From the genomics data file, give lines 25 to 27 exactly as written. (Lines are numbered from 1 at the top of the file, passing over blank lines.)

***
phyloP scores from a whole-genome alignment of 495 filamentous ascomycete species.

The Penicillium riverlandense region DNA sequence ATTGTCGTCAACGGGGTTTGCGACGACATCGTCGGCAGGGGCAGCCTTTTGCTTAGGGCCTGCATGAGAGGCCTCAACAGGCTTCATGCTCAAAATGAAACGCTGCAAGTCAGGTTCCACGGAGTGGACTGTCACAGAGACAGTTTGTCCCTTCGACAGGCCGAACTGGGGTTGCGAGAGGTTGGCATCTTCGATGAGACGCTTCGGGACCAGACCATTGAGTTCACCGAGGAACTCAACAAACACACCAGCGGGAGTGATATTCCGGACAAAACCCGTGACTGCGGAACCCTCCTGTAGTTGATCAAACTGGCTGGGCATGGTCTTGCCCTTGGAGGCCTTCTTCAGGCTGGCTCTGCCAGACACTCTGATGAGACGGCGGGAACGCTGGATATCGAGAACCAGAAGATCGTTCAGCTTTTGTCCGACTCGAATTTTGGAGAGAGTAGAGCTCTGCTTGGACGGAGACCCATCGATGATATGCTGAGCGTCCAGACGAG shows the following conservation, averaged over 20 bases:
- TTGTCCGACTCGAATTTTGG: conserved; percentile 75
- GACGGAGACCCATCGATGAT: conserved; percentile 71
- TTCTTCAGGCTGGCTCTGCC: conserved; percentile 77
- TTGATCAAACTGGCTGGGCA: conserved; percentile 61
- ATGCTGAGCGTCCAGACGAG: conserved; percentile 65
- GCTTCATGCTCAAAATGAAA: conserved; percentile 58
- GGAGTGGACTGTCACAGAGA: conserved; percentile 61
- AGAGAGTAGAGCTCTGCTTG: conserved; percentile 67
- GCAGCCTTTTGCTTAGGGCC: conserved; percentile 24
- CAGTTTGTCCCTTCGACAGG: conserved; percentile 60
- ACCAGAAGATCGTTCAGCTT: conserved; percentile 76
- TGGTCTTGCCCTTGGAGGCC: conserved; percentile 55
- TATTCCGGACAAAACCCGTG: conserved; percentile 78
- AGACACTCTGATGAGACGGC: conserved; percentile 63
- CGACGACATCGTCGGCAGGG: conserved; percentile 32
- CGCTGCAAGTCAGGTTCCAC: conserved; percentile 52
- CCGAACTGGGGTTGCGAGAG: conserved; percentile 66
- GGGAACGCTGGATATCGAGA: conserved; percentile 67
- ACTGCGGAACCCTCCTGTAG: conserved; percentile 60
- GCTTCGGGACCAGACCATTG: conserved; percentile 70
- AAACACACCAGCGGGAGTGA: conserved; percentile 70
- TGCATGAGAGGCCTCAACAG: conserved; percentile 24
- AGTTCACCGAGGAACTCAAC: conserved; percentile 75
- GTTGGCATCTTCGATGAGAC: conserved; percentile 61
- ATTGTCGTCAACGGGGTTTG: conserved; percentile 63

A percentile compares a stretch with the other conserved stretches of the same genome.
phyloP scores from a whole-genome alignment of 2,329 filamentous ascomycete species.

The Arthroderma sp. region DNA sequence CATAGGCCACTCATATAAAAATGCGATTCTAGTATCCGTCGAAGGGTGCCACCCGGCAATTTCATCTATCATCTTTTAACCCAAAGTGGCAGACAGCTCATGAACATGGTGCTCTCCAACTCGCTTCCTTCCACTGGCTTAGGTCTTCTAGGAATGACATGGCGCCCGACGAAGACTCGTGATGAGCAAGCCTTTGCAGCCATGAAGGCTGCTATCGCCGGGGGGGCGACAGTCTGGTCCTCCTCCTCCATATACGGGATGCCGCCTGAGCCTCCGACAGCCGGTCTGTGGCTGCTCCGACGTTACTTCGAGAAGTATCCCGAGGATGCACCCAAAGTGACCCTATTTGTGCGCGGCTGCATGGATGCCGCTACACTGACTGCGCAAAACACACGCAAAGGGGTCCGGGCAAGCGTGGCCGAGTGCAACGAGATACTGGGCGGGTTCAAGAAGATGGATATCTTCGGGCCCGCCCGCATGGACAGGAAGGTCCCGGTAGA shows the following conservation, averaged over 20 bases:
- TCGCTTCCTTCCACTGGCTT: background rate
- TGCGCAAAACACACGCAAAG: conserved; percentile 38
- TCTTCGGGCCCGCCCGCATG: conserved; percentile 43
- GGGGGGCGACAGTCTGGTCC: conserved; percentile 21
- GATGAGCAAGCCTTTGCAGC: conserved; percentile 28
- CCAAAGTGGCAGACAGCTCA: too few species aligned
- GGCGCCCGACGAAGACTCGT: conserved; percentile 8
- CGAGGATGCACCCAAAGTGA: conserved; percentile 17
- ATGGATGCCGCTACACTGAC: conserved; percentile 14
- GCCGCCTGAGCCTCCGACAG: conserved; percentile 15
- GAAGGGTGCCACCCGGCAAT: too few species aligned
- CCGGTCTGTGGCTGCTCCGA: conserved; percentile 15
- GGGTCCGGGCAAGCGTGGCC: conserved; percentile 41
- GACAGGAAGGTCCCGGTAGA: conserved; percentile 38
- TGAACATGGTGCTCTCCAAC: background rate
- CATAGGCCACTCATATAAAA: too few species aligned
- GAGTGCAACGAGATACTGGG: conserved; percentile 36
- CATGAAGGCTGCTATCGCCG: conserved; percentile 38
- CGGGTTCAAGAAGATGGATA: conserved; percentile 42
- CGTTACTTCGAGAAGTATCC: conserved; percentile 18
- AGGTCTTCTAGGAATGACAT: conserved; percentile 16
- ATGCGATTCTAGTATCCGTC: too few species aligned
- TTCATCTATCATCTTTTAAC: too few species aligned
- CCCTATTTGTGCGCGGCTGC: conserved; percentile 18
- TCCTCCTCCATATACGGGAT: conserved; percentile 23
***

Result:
- AGTTCACCGAGGAACTCAAC: conserved; percentile 75
- GTTGGCATCTTCGATGAGAC: conserved; percentile 61
- ATTGTCGTCAACGGGGTTTG: conserved; percentile 63